Abstract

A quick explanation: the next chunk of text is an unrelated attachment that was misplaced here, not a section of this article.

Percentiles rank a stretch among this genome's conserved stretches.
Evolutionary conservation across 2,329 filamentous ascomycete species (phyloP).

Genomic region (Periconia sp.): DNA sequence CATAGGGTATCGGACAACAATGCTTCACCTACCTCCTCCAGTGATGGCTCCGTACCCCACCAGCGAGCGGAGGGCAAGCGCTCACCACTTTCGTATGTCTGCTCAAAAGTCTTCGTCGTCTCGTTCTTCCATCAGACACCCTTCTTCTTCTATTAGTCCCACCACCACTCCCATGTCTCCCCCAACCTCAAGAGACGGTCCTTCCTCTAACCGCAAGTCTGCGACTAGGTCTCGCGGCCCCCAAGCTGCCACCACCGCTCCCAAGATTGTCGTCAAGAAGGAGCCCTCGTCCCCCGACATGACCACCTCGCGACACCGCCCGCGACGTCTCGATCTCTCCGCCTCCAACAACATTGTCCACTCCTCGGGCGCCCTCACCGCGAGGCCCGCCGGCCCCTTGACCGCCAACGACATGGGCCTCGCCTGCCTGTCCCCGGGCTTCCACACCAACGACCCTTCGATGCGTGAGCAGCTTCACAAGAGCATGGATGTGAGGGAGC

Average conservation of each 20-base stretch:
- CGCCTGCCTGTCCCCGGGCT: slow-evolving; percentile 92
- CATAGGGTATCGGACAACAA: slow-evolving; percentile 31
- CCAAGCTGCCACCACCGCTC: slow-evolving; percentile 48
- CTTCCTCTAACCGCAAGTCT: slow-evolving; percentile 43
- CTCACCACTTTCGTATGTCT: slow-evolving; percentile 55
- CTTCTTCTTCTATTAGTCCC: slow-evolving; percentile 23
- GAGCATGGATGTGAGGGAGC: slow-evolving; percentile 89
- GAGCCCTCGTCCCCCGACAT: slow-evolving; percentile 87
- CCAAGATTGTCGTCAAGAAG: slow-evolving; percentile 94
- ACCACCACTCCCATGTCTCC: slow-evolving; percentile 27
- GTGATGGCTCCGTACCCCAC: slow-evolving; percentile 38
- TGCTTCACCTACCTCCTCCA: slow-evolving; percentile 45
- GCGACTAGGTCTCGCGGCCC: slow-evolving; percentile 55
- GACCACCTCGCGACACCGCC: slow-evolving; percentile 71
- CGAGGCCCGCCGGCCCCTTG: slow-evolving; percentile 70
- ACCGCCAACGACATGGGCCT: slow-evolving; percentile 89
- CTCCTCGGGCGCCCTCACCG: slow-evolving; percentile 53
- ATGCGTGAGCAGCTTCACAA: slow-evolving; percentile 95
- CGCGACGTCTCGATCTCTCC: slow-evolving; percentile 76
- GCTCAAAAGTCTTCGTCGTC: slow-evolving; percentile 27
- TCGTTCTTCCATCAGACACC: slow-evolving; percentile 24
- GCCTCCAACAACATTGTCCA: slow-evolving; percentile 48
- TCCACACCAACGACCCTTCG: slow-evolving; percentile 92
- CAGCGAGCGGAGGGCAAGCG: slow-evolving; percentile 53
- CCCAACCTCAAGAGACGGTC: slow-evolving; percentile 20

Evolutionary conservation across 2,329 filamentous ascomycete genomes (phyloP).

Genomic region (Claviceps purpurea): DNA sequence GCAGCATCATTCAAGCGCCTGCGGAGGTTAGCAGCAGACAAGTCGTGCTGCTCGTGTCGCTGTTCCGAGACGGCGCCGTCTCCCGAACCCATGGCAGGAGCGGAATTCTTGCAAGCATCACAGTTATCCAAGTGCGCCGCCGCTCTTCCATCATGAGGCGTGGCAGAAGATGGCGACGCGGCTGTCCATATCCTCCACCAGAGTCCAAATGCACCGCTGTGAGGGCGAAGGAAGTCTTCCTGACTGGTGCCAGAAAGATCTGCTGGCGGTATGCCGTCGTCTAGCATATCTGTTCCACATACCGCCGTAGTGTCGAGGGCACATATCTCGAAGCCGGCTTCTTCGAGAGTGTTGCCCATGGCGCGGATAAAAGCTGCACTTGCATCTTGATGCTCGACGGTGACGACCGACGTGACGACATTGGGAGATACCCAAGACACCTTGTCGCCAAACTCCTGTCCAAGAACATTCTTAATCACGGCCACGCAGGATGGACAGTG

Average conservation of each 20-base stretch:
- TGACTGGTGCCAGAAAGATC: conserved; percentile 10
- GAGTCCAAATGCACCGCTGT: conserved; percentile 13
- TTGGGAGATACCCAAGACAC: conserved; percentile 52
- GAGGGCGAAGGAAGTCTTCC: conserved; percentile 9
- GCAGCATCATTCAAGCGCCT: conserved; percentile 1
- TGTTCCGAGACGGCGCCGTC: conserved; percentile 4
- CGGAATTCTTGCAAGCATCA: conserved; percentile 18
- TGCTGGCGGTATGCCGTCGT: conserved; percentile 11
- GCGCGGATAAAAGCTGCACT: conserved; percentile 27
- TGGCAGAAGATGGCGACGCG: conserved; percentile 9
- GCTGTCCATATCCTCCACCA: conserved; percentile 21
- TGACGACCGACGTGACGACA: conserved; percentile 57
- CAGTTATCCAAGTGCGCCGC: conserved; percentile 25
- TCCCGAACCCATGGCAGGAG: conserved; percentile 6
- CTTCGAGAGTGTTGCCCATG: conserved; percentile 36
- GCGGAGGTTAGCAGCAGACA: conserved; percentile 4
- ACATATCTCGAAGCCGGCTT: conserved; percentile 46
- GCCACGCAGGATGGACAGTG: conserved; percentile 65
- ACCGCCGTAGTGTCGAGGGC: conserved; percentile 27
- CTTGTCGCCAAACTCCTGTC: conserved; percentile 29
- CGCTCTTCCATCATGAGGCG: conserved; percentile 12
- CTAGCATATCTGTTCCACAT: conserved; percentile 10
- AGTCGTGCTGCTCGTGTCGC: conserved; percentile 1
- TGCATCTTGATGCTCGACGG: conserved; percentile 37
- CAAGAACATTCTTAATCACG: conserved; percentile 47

We describe an interprocedural shape analysis that makes use of spatial locality (i.e. the fact that most procedures modify only a small subset of the heap) in its representation of abstract states. Instead of tracking reachability information directly and aliasing information indirectly, our representation tracks reachability indirectly and aliasing directly. Computing the effect of procedure calls and returns on an abstract state is easy because the representation exhibits spatial locality mirroring the locality that is present in the concrete semantics. The benefits of this approach include improved speed, support for programs that deallocate memory, the handling of bounded numbers of heap cutpoints, and support for cyclic and shared data structures.

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